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I've read that the purpose of irb when programming with Ruby is to help test code in real-time. I've learned HTML and CSS prior to this, and at that time I was able to test my code by simply opening the page in a browser and saving/refreshing the page. Does irb perform a similar function with Ruby? And if so, am I right to think that the benefit of testing Ruby code in irb (as opposed to the browser) is that irb makes it easier to separate errors in Ruby from errors in Javascript / HTML / etc.? Seeing as Ruby programs will (theoretically) sooner or later be run in the browser anyway, it seems to me like a programmer would want the test conditions to be as close as possible to the real-life use case environment.

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Not to mention, eliminating irb (and the command line in general) would mean one less thing for newbies like me to learn. Principle of Least Astonishment etc. I guess I'm just missing some of the advantages that help irb outweigh its disadvantages. Thanks for helping a newbie everyone. :-) –  toomanyrichies Mar 8 '13 at 9:32
Unlike HTML/CSS, Ruby is not a markup language. And, "Ruby programs will sooner or later be run in the browser" -- I have no idea what you are mentioning. –  sawa Mar 8 '13 at 10:30
Prior to reading the answer from user limelights, I was under the impression that Ruby is only a web language, i.e. it's only executed in a web browser. This is what I was refering to when I said 'Ruby programs will sooner or later be run in the browser.' Thanks limelights for clearing this up, as well as for answering my overall question. –  toomanyrichies Mar 8 '13 at 12:47
wow you're extremely confused. –  banister Mar 8 '13 at 19:13
@banister- yep, because I'm new to programming, just like we all were at one point. –  toomanyrichies Mar 23 '13 at 10:59

2 Answers 2

up vote 6 down vote accepted

So this question relates to testing and that's a very broad topic but I'll try to answer your question from my point of view.

First and foremost we have to agree on a platform on which to stand when talking about Ruby and related web-technologies.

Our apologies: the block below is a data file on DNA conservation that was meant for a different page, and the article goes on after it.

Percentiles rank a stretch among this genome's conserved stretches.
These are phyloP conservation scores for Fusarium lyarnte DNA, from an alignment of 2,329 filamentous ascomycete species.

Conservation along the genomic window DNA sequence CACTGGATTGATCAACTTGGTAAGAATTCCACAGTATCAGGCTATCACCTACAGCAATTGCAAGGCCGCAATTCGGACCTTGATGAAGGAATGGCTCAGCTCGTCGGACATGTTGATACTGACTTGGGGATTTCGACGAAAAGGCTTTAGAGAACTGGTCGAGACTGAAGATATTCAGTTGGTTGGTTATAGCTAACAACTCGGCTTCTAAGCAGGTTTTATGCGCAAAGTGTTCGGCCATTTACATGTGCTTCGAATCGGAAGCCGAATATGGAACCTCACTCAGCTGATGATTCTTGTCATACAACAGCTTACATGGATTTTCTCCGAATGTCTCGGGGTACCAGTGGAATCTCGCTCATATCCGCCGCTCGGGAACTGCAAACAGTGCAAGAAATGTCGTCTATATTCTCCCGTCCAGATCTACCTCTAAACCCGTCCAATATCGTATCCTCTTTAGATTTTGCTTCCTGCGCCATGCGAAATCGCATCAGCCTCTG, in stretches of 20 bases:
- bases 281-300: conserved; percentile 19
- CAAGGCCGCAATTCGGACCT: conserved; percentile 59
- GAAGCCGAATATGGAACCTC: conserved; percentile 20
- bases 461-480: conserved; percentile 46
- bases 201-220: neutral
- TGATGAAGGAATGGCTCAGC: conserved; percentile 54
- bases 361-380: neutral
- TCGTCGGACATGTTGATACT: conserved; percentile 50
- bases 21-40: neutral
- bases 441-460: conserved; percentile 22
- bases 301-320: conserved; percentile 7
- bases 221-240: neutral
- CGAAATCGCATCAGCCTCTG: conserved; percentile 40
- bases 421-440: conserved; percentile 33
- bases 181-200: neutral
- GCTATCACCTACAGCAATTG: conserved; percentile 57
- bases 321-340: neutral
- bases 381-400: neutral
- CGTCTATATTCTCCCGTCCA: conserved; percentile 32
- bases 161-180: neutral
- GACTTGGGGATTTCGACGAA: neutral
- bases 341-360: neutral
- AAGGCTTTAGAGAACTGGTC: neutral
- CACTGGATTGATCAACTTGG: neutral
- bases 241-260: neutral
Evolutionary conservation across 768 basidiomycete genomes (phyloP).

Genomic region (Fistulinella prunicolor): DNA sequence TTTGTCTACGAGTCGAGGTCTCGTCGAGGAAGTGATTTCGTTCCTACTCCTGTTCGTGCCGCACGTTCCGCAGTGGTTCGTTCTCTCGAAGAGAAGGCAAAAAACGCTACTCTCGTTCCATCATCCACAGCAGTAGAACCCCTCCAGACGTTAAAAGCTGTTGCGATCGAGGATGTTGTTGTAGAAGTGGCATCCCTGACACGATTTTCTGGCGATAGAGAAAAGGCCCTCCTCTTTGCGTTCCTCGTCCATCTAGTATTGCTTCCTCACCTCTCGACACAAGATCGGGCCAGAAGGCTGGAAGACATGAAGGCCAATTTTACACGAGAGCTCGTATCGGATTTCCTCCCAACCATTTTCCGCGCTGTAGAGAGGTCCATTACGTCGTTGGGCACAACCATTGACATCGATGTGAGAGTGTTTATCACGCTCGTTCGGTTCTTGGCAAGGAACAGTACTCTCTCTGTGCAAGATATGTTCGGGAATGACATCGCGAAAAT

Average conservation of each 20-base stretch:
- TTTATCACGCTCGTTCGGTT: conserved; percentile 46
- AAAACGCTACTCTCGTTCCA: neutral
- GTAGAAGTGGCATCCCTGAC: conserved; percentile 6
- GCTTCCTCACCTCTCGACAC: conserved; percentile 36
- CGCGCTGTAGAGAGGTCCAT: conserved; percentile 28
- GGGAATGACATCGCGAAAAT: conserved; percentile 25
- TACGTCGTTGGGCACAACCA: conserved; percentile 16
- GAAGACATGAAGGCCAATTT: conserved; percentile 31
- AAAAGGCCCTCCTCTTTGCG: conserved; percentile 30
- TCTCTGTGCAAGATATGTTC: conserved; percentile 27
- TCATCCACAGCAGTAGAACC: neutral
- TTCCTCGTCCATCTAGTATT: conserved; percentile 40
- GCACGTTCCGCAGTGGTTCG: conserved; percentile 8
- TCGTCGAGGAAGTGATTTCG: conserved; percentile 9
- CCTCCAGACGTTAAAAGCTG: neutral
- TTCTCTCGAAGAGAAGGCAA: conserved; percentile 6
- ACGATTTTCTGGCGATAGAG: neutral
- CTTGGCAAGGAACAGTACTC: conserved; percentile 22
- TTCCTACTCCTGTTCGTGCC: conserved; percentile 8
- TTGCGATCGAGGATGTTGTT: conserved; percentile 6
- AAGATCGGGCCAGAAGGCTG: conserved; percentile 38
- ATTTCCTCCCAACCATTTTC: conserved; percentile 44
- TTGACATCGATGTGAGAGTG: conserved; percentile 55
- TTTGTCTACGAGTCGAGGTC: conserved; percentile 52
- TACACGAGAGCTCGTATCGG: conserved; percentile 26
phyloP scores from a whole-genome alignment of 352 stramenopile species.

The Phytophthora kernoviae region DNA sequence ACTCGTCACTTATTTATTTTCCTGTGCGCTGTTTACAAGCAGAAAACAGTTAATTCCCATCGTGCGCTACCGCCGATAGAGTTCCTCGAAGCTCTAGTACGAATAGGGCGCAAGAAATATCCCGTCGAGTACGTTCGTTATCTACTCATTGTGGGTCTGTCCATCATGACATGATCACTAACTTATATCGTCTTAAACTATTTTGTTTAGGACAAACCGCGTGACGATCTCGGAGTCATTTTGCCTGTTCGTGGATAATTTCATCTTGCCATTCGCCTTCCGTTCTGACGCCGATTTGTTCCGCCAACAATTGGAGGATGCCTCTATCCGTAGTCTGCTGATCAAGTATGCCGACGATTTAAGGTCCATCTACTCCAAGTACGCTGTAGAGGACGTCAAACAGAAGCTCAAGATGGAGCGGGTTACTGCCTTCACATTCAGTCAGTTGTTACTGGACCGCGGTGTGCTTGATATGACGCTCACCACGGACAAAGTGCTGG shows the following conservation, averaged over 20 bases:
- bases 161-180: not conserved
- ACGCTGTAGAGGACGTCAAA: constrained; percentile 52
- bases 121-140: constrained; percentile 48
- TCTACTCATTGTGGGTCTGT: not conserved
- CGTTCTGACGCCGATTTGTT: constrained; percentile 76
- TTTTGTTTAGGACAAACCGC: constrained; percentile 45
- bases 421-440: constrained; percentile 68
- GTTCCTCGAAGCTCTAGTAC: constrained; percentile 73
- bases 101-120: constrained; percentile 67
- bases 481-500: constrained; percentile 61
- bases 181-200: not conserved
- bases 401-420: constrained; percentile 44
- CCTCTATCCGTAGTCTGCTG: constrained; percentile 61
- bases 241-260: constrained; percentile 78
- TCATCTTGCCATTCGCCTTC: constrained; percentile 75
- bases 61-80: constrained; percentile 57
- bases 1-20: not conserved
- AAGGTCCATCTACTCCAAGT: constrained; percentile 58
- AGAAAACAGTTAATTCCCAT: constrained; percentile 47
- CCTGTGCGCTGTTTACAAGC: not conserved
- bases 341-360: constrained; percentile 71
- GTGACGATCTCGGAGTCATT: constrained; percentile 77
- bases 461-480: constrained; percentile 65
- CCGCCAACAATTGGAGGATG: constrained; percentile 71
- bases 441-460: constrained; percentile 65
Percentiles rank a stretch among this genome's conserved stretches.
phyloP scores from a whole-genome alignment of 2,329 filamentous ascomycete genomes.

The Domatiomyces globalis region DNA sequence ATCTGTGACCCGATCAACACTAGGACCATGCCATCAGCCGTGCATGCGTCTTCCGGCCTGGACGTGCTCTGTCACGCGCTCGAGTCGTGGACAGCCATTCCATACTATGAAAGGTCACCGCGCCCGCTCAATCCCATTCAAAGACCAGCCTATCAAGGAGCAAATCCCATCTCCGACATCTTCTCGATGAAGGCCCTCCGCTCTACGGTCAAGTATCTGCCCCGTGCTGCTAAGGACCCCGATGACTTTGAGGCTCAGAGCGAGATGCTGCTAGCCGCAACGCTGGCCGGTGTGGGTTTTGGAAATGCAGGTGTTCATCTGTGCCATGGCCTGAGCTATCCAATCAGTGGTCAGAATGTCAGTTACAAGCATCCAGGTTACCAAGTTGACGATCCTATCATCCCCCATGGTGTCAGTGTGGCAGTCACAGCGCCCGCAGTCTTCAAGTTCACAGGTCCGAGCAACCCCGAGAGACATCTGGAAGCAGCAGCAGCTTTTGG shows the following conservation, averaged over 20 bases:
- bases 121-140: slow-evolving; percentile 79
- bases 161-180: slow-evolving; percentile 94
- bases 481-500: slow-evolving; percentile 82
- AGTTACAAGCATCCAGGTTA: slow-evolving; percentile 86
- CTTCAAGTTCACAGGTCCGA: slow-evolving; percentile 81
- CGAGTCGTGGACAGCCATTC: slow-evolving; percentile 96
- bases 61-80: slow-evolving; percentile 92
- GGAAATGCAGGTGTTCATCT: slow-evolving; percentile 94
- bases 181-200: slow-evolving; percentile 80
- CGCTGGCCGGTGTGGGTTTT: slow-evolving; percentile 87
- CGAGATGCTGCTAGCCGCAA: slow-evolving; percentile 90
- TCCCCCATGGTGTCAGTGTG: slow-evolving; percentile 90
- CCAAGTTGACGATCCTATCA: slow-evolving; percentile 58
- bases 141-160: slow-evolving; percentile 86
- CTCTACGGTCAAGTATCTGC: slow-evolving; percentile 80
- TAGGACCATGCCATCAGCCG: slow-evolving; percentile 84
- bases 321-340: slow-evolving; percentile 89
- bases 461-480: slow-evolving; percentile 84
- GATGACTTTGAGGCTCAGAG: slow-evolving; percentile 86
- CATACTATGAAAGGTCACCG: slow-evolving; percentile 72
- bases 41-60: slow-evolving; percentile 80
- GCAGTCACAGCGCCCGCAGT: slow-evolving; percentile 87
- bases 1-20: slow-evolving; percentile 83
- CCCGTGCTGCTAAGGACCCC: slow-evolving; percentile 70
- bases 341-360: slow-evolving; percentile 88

1 - Ruby isn't strictly a web language. This is a HUGE misconception. Ruby is not Ruby on Rails. And thusly while most applications end up in the browser nowadays, its thanks to RoR and not Ruby.

Ruby is a jack-of-all-trades kind of language, ie. it can do many things. Scripting, web, "normal applications". If you have a problem, Ruby can as a language more than likely solve it.

2 - IRB is Ruby's REPL (Read eval print loop) or, more commonly interpreter, it's not the compiler. It stands for Interactive RuBy shell.

So on to your question:

You don't test perse with IRB, you use IRB to test smaller type statements like 1 + 1 or perhaps

my_name = "henrik"
my_age = 28
p =, my_age)
>> "henrik"

You can think of IRB as "your small testing wizard", ie. "Does this work, let's try it in IRB!".

For real-life testing as you describe it you use RSpec or other types of testing frameworks and if you want to do stand alone testing you might do ruby my_test_file.rb. Where your my_test_file.rb contains all of your tests.

RSpec read this, this is extremely valuable when starting with tests in Ruby.

Doing testing the way you're describing is extremely tedious but it has nothing to do with IRB .

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irb is for me for exploratory testing, trying out single lines of code. It also allows you to use Ruby's introspection to explore what's available. One thing I do a lot goes like this:

1.9.3-p327 :001 > s = "This is a string"
 => "This is a string"
1.9.3-p327 :002 > s.methods.sort - Object.methods
 => [:%, :*, :+, :<<, :[], :[]=, :ascii_only?, :between?, :bytes, :bytesize, :byteslice, :capitalize, :capitalize!, :casecmp, :center, :chars, :chomp, :chomp!, :chop, :chop!, :chr, :clear, :codepoints, :concat, :count, :crypt, :delete, :delete!, :downcase, :downcase!, :dump, :each_byte, :each_char, :each_codepoint, :each_line, :empty?, :encode, :encode!, :encoding, :end_with?, :force_encoding, :getbyte, :gsub, :gsub!, :hex, :index, :insert, :intern, :length, :lines, :ljust, :lstrip, :lstrip!, :match, :next, :next!, :oct, :ord, :partition, :prepend, :replace, :reverse, :reverse!, :rindex, :rjust, :rpartition, :rstrip, :rstrip!, :scan, :setbyte, :size, :slice, :slice!, :split, :squeeze, :squeeze!, :start_with?, :strip, :strip!, :sub, :sub!, :succ, :succ!, :sum, :swapcase, :swapcase!, :to_c, :to_f, :to_i, :to_r, :to_str, :to_sym, :tr, :tr!, :tr_s, :tr_s!, :unpack, :upcase, :upcase!, :upto, :valid_encoding?]

Now you can get that list in lots of other ways, but to someone like me who codes in a few different languages, and knows the sort of thing I want to do, but not necessarily the right Ruby method, it's great. I can test out the method I think I need, and see that it does the right thing . . .

There are loads of other useful things too, such as calling a method in a library that you are learning to use, and checking what type of thing it returns.

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